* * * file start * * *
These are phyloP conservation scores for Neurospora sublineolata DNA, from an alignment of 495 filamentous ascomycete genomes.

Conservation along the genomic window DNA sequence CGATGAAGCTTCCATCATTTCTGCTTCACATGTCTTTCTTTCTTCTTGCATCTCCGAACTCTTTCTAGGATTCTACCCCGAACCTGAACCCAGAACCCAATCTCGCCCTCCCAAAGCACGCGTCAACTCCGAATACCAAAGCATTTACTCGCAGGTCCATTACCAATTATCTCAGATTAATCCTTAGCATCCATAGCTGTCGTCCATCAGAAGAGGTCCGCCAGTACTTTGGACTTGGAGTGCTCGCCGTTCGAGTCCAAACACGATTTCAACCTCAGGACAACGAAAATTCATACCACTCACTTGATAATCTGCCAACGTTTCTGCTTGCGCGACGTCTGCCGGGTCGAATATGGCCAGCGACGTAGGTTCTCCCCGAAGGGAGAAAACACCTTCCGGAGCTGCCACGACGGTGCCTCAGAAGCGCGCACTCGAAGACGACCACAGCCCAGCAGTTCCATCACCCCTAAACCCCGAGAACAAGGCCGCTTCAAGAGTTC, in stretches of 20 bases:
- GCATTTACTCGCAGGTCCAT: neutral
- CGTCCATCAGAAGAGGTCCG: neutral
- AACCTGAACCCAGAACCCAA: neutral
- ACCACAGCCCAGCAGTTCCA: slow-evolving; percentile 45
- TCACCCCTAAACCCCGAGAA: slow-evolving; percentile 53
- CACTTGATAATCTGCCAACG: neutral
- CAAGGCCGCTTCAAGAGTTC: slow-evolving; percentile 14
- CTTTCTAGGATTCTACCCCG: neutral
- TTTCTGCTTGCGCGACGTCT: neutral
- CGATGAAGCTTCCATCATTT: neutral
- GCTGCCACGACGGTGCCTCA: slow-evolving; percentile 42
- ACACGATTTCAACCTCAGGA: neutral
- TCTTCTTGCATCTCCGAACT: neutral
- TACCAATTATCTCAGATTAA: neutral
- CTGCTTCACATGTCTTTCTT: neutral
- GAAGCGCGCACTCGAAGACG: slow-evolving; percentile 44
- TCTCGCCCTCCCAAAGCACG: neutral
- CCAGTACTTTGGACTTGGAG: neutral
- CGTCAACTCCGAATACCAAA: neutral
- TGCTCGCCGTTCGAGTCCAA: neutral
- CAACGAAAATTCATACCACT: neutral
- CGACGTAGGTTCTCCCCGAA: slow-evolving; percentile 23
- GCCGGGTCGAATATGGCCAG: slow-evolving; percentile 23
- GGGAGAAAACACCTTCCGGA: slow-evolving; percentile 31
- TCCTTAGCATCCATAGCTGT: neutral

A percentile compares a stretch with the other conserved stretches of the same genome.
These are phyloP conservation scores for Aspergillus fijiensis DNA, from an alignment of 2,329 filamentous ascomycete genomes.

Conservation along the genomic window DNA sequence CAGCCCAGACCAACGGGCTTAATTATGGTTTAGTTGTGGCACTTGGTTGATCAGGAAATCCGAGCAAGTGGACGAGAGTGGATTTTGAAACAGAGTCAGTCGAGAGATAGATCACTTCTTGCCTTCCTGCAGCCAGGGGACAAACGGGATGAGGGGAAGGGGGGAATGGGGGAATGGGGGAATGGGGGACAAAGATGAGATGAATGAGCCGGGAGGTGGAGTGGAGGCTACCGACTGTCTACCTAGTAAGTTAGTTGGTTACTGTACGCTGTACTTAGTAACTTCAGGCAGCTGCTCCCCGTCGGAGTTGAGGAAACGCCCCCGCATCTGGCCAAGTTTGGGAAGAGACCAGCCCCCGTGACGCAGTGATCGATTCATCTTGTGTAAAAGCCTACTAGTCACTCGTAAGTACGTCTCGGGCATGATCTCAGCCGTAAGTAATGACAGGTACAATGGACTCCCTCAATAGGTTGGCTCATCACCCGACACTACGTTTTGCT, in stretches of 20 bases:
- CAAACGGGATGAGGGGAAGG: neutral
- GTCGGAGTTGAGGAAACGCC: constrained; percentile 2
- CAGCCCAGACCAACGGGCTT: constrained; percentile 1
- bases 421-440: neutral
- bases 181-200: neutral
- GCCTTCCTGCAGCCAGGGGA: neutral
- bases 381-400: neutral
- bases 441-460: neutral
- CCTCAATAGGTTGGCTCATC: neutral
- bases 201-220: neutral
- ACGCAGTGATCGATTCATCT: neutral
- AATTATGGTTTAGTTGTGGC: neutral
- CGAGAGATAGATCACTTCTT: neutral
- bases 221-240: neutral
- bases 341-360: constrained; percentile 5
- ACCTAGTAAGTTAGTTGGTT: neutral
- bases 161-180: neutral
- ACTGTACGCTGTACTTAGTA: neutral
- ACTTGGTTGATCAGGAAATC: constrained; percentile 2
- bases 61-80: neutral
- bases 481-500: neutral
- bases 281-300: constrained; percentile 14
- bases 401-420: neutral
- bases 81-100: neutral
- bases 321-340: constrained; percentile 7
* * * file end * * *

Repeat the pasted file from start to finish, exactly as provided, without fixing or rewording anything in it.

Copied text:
These are phyloP conservation scores for Neurospora sublineolata DNA, from an alignment of 495 filamentous ascomycete genomes.

Conservation along the genomic window DNA sequence CGATGAAGCTTCCATCATTTCTGCTTCACATGTCTTTCTTTCTTCTTGCATCTCCGAACTCTTTCTAGGATTCTACCCCGAACCTGAACCCAGAACCCAATCTCGCCCTCCCAAAGCACGCGTCAACTCCGAATACCAAAGCATTTACTCGCAGGTCCATTACCAATTATCTCAGATTAATCCTTAGCATCCATAGCTGTCGTCCATCAGAAGAGGTCCGCCAGTACTTTGGACTTGGAGTGCTCGCCGTTCGAGTCCAAACACGATTTCAACCTCAGGACAACGAAAATTCATACCACTCACTTGATAATCTGCCAACGTTTCTGCTTGCGCGACGTCTGCCGGGTCGAATATGGCCAGCGACGTAGGTTCTCCCCGAAGGGAGAAAACACCTTCCGGAGCTGCCACGACGGTGCCTCAGAAGCGCGCACTCGAAGACGACCACAGCCCAGCAGTTCCATCACCCCTAAACCCCGAGAACAAGGCCGCTTCAAGAGTTC, in stretches of 20 bases:
- GCATTTACTCGCAGGTCCAT: neutral
- CGTCCATCAGAAGAGGTCCG: neutral
- AACCTGAACCCAGAACCCAA: neutral
- ACCACAGCCCAGCAGTTCCA: slow-evolving; percentile 45
- TCACCCCTAAACCCCGAGAA: slow-evolving; percentile 53
- CACTTGATAATCTGCCAACG: neutral
- CAAGGCCGCTTCAAGAGTTC: slow-evolving; percentile 14
- CTTTCTAGGATTCTACCCCG: neutral
- TTTCTGCTTGCGCGACGTCT: neutral
- CGATGAAGCTTCCATCATTT: neutral
- GCTGCCACGACGGTGCCTCA: slow-evolving; percentile 42
- ACACGATTTCAACCTCAGGA: neutral
- TCTTCTTGCATCTCCGAACT: neutral
- TACCAATTATCTCAGATTAA: neutral
- CTGCTTCACATGTCTTTCTT: neutral
- GAAGCGCGCACTCGAAGACG: slow-evolving; percentile 44
- TCTCGCCCTCCCAAAGCACG: neutral
- CCAGTACTTTGGACTTGGAG: neutral
- CGTCAACTCCGAATACCAAA: neutral
- TGCTCGCCGTTCGAGTCCAA: neutral
- CAACGAAAATTCATACCACT: neutral
- CGACGTAGGTTCTCCCCGAA: slow-evolving; percentile 23
- GCCGGGTCGAATATGGCCAG: slow-evolving; percentile 23
- GGGAGAAAACACCTTCCGGA: slow-evolving; percentile 31
- TCCTTAGCATCCATAGCTGT: neutral

A percentile compares a stretch with the other conserved stretches of the same genome.
These are phyloP conservation scores for Aspergillus fijiensis DNA, from an alignment of 2,329 filamentous ascomycete genomes.

Conservation along the genomic window DNA sequence CAGCCCAGACCAACGGGCTTAATTATGGTTTAGTTGTGGCACTTGGTTGATCAGGAAATCCGAGCAAGTGGACGAGAGTGGATTTTGAAACAGAGTCAGTCGAGAGATAGATCACTTCTTGCCTTCCTGCAGCCAGGGGACAAACGGGATGAGGGGAAGGGGGGAATGGGGGAATGGGGGAATGGGGGACAAAGATGAGATGAATGAGCCGGGAGGTGGAGTGGAGGCTACCGACTGTCTACCTAGTAAGTTAGTTGGTTACTGTACGCTGTACTTAGTAACTTCAGGCAGCTGCTCCCCGTCGGAGTTGAGGAAACGCCCCCGCATCTGGCCAAGTTTGGGAAGAGACCAGCCCCCGTGACGCAGTGATCGATTCATCTTGTGTAAAAGCCTACTAGTCACTCGTAAGTACGTCTCGGGCATGATCTCAGCCGTAAGTAATGACAGGTACAATGGACTCCCTCAATAGGTTGGCTCATCACCCGACACTACGTTTTGCT, in stretches of 20 bases:
- CAAACGGGATGAGGGGAAGG: neutral
- GTCGGAGTTGAGGAAACGCC: constrained; percentile 2
- CAGCCCAGACCAACGGGCTT: constrained; percentile 1
- bases 421-440: neutral
- bases 181-200: neutral
- GCCTTCCTGCAGCCAGGGGA: neutral
- bases 381-400: neutral
- bases 441-460: neutral
- CCTCAATAGGTTGGCTCATC: neutral
- bases 201-220: neutral
- ACGCAGTGATCGATTCATCT: neutral
- AATTATGGTTTAGTTGTGGC: neutral
- CGAGAGATAGATCACTTCTT: neutral
- bases 221-240: neutral
- bases 341-360: constrained; percentile 5
- ACCTAGTAAGTTAGTTGGTT: neutral
- bases 161-180: neutral
- ACTGTACGCTGTACTTAGTA: neutral
- ACTTGGTTGATCAGGAAATC: constrained; percentile 2
- bases 61-80: neutral
- bases 481-500: neutral
- bases 281-300: constrained; percentile 14
- bases 401-420: neutral
- bases 81-100: neutral
- bases 321-340: constrained; percentile 7